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More women have lodged abuse allegations against the former doctor for the U.S. women's gymnastics team since molestation claims first surfaced earlier this week, officials said Friday.
"We have taken multiple additional complaints," said Jason Cody, a spokesman for Michigan State University, where Dr. Larry Nassar has a sports medicine practice. "Complaints are still coming in."
Nassar, who was the team doctor for USA Gymnastics from 1996 to 2015, has not been charged with a crime. Michigan State reassigned him from clinical duties while it investigates.
An attorney for Nassar told the Indianapolis Star, which reported the initial allegations, that his client "adamantly denies any misconduct at this or any other time.” Nassar's new lawyers said Friday they were aware of the fresh allegations but had no comment.
The newspaper reported Monday that two gymnasts, one an Olympic medal winner, had accused Nassar of sexually abusing them during treatment. One of the women filed a police report with Michigan State, and the other filed a lawsuit in California.
Since then, other former patients have gone to police and prosecutors with similar allegations. Authorities have not said how many complaints have been logged, citing the ongoing investigation.
"People have reached out to my office and me directly, and I have personally helped some victims navigate this process," Ingham County Prosecuting Attorney Gretchen Whitmer said. "I can only say I have had a few calls personally and there are calls going into the police."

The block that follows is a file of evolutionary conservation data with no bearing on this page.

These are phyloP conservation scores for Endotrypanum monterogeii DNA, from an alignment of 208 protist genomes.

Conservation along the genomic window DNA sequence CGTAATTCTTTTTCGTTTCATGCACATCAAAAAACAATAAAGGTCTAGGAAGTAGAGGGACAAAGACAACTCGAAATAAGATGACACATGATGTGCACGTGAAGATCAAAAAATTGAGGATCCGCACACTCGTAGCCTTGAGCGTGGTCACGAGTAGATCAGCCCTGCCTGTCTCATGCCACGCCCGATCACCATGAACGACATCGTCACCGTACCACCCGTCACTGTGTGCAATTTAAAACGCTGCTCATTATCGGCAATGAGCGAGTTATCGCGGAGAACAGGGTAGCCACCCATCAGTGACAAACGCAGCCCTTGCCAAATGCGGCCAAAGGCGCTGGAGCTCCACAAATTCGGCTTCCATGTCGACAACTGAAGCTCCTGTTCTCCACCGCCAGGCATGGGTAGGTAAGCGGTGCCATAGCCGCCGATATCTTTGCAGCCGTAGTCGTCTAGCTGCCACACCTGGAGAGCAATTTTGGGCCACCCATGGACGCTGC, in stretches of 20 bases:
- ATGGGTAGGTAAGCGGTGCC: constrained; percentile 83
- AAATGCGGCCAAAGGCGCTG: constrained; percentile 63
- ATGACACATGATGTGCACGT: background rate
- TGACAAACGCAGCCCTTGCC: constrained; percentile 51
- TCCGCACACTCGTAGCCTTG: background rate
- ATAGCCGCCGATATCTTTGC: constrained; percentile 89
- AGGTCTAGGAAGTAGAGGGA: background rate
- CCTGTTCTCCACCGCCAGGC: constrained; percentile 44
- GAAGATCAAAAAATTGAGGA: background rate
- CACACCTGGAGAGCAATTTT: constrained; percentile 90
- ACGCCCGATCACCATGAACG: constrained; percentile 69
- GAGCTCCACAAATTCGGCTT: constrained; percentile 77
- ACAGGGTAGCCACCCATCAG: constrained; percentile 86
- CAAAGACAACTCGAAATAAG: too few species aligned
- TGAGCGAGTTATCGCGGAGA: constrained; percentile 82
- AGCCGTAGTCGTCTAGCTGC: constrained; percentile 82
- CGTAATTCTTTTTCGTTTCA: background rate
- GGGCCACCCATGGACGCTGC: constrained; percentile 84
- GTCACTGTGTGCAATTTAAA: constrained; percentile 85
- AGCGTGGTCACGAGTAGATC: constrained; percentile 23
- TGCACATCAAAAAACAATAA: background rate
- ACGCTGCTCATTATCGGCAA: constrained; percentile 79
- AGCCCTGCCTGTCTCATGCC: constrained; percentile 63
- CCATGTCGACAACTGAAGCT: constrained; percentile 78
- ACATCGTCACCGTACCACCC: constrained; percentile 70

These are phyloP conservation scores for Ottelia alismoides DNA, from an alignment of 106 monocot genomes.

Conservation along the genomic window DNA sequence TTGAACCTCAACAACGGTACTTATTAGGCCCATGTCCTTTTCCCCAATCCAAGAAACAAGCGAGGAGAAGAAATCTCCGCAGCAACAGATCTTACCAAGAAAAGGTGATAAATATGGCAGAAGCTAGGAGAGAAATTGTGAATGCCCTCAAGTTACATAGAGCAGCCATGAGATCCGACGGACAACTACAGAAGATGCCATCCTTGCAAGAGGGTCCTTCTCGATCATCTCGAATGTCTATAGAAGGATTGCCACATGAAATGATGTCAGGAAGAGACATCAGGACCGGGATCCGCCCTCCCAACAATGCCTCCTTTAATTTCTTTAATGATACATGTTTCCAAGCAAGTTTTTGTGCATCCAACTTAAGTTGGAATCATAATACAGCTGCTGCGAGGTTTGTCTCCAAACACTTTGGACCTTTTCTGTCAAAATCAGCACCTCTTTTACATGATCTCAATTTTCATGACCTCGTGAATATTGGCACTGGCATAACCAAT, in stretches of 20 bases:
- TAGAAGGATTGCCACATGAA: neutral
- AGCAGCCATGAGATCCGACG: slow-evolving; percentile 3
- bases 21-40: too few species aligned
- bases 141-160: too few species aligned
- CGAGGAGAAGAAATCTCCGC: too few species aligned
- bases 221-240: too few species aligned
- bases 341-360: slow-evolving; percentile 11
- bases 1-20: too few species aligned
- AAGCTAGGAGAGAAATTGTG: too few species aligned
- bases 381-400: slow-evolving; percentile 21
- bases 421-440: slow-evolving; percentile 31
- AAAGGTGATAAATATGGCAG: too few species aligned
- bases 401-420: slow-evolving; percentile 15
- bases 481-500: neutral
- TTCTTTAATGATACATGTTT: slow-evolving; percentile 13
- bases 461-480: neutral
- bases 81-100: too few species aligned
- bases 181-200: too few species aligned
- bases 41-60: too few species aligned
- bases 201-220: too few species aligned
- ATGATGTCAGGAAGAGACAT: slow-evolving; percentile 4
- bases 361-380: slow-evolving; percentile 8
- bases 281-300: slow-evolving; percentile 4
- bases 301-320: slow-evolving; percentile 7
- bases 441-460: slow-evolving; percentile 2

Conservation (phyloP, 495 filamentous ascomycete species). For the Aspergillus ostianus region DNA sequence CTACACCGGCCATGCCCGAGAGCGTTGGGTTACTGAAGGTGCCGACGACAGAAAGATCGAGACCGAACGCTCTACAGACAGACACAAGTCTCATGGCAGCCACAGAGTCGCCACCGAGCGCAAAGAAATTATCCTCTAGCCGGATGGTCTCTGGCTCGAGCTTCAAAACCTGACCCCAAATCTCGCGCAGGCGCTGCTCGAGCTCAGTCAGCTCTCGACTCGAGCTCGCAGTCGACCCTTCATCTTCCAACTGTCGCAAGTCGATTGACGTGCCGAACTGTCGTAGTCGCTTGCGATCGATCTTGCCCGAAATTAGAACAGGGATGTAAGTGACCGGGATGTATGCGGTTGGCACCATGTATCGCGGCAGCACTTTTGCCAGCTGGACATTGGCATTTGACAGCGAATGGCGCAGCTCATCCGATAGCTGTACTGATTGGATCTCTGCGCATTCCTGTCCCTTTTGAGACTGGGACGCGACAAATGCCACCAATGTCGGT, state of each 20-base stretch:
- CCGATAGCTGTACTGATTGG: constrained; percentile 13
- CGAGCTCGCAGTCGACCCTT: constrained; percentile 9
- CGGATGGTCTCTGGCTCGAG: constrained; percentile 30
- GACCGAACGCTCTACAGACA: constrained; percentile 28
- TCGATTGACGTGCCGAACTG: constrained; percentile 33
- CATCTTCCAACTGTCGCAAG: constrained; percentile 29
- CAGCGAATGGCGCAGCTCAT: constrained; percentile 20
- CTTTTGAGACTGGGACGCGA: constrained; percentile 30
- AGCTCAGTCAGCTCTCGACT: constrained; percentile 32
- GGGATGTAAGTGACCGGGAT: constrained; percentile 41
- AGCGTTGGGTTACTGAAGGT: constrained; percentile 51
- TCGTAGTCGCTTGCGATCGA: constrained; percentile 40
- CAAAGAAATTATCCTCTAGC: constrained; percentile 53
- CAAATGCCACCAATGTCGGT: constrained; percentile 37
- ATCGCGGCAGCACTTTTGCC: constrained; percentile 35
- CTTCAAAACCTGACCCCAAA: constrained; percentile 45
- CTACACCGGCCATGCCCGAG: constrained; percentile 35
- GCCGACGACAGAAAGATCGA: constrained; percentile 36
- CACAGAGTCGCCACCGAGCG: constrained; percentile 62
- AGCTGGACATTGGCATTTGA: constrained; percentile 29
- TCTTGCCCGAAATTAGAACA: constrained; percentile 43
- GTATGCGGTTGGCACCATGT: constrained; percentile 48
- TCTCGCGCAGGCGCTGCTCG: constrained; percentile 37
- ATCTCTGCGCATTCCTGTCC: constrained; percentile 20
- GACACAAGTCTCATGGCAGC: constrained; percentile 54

Cody said the incidents stretch back over two decades. A school police log appears to show three of the reports that came in this week, with allegations dating to 1996, 2001 and 2010.
"The best way to characterize these complaints we're getting is they do concern alleged abuse during medical treatments," he said.
A lawsuit filed in California Superior Court last week by an Olympic gymnast under the name Jane Doe charges that the doctor "sexually groomed" and then "sexually abused, harassed, violated and molested" her over several years in the mid-1990s, starting when she was just 13.
The defendants are not named in the court papers, but the gymnast's attorney told NBC News that they include Nassar and his employer, USA Gymnastics, which is accused of failing to protect its athletes against a predator.
USA Gymnastics officials could not be reached for comment Friday on the mounting allegations against Nassar but said in an earlier statement that it had fired Nassar in 2015 and notified law enforcement after learning of "athlete concerns."
"USA Gymnastics has cooperated fully with the law enforcement agency since we first notified them of the matter, including — at their request — refraining from making further statements or taking any other action that might interfere with the agency’s investigation. We are grateful to the athletes for coming forward to share their concerns when they did."
Nassar's attorney has denied he was fired, saying he voluntarily retired.